Much of America is still reeling from the horrible shooting nearly two weeks ago in Las Vegas, NV–dubbed the deadliest shooting in our nation’s history. Thousands of concert goers–those who were injured and those who made it out with barely a scratch–and the families of victims who lost their lives, are all having a hard time coping with what happened. The City That Never Sleeps–the city that was once full of so much life, spirit and energy–seems to be on Zombie mode, and who can blame its residents? To help those grieving in the aftermath of the shooting, charity groups believe they have found a way to bring back the smiles to the city: dogs.
Dozens of charities across the nation are donating comfort dogs to help those who are literally grief stricken. These dogs are trained in the art of healing and are visiting people across the city to cheer them up and make sure that their spirits remain high. In addition to visiting residents of the city, they are visiting shooting victims in the hospital in the hopes of showing victims that the world is still good after all. They are also scheduled to visit the families of victims’, especially those who lost loved ones.
Dogs have been used for therapy purposes for hundreds of years and for good reason: dogs make people happy. Despite popular belief, the breeding of dogs as human companions wasn’t a recent development. There is strong evidence that dogs were domesticated as far as 15,000 years ago, and that people were burying their canine friends as long as 14,000 years ago. Loyal, devoted and affectionate, dogs were seemingly put on this earth to be man’s best friend. Incidentally, the traits that make us love our pups so much are those that also improve our physical and mental health.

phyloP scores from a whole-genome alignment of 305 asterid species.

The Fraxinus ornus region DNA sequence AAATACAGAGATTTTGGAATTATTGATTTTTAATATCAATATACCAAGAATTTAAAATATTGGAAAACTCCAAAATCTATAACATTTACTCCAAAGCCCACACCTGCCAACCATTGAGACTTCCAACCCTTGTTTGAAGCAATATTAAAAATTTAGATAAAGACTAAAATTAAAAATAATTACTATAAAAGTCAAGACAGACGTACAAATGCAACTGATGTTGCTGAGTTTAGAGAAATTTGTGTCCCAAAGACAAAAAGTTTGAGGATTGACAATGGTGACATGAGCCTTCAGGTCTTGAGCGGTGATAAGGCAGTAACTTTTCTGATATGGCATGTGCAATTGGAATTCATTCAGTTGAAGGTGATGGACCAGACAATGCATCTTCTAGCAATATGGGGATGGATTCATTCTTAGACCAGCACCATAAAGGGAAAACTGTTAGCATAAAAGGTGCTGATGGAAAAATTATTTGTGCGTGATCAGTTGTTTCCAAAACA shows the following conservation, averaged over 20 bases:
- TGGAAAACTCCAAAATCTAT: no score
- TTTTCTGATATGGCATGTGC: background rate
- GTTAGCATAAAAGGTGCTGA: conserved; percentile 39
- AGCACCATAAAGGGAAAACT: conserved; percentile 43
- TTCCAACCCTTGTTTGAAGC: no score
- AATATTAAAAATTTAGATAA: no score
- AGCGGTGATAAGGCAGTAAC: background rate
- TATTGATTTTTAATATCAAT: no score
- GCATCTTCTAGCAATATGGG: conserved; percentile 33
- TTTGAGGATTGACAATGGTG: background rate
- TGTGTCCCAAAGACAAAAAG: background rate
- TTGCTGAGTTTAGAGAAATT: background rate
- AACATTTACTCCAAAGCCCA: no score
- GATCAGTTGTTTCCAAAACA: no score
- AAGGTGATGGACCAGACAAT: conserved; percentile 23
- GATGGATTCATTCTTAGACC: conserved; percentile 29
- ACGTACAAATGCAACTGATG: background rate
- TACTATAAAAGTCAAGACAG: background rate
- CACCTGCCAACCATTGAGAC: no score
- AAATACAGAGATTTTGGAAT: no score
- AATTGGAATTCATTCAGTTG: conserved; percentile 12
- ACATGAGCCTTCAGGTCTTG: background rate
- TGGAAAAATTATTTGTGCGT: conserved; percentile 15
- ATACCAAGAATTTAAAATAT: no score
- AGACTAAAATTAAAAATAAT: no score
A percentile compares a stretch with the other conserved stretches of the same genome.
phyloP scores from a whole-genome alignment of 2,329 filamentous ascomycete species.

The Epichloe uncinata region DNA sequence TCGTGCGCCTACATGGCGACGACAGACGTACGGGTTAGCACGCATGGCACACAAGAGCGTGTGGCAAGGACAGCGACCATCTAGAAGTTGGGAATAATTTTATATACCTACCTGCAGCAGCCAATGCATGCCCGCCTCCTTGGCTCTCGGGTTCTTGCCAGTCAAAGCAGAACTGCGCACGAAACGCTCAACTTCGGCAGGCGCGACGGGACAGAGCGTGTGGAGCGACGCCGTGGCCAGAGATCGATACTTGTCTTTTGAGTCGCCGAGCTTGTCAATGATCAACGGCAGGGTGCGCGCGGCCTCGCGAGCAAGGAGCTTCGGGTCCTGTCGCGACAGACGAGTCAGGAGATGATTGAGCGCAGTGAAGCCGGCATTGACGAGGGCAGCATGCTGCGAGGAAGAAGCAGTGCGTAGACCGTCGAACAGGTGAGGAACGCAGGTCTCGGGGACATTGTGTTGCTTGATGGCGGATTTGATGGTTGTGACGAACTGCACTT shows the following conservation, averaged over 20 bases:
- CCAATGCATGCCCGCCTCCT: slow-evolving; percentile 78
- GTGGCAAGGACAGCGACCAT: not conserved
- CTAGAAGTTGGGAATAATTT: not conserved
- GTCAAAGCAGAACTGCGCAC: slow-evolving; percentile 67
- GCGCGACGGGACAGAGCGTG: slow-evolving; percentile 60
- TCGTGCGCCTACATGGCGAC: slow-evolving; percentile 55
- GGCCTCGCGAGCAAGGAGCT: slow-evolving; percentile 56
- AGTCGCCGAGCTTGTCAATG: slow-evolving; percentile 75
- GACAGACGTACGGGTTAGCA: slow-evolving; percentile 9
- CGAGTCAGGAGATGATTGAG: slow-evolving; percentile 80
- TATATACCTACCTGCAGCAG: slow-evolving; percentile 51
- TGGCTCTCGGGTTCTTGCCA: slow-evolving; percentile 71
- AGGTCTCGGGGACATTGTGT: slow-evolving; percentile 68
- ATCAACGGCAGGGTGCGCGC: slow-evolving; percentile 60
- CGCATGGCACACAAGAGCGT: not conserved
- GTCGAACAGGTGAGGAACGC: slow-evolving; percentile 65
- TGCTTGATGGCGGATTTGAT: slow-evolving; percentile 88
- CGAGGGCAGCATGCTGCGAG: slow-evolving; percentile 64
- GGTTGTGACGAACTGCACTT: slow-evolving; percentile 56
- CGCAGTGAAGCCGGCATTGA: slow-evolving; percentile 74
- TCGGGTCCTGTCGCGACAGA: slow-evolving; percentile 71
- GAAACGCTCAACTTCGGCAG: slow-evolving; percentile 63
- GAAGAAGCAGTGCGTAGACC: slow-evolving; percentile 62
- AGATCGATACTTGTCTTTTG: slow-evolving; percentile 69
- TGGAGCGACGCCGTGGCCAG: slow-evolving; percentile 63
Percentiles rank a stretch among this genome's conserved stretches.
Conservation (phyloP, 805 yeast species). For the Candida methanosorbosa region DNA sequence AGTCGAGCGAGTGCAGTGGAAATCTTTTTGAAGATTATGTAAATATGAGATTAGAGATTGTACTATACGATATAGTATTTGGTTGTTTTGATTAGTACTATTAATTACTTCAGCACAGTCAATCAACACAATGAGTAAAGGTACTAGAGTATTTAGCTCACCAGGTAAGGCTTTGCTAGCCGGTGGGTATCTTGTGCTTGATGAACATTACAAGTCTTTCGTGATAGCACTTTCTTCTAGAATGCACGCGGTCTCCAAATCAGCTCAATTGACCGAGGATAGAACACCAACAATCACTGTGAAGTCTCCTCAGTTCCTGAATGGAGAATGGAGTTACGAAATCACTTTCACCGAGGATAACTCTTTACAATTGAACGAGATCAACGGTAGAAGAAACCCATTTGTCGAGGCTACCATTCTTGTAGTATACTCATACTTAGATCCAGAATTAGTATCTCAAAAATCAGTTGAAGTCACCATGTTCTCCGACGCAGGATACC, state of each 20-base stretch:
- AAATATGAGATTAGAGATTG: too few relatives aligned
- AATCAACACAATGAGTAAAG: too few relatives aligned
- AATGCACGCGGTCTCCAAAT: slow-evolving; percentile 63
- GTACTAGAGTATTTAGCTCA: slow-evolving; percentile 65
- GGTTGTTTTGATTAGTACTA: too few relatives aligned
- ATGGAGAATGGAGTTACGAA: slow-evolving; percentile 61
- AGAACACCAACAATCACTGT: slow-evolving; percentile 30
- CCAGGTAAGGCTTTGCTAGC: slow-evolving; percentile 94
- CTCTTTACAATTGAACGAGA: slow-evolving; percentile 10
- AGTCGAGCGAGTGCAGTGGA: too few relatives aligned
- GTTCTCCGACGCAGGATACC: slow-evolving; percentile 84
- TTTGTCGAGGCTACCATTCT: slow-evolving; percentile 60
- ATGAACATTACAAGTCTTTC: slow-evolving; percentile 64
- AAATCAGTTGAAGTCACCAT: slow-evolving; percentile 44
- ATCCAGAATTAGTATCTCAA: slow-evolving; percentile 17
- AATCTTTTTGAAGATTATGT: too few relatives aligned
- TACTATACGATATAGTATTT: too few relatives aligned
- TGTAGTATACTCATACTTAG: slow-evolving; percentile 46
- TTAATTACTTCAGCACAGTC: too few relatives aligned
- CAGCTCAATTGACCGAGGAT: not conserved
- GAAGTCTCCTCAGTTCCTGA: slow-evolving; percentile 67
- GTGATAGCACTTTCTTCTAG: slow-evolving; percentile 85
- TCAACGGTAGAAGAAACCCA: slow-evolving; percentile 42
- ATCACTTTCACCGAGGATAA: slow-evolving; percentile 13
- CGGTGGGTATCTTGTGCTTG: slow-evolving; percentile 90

Dogs have a knack for making people feel better, even those that believe they’ll remain sad forever. While human companionship and comfort is much needed at a time like this, there is just something that canines can offer that most bipeds cannot: unconditional and unbiased support and love. Dogs seem content to help humans bear a burden as heavy as the one left by the Vegas shooting. Best of all, they make victims feel more comfortable talking about an incident that would otherwise be too horrific to rehash.
Comfort dog handler and President and CEO of Lutheran Church Charities–the charity heading the comfort dog movement–Tim Hetzner, put it best: “The beauty about a dog is that they’re actually comfort rugs. They show unconditional love, they’re confidential, they don’t keep notes and they’re non-judgmental…When somebody pets a dog, that calms them down, and when they’re calmed down, they’re able to share what they’re feeling…An important part of that healing process is to be able to talk about it, and dogs are a good place to start to talk about it.”
There is no way to wipe the grief from victims and their families entirely, but canine companions are proving to go a long ways towards helping people heal. If you would like to be apart of the Comfort Dogs for Vegas movement, watch this video about what type of training comfort dogs undergo and how they’re able to help people feel whole again–or at least as whole as they’re able to.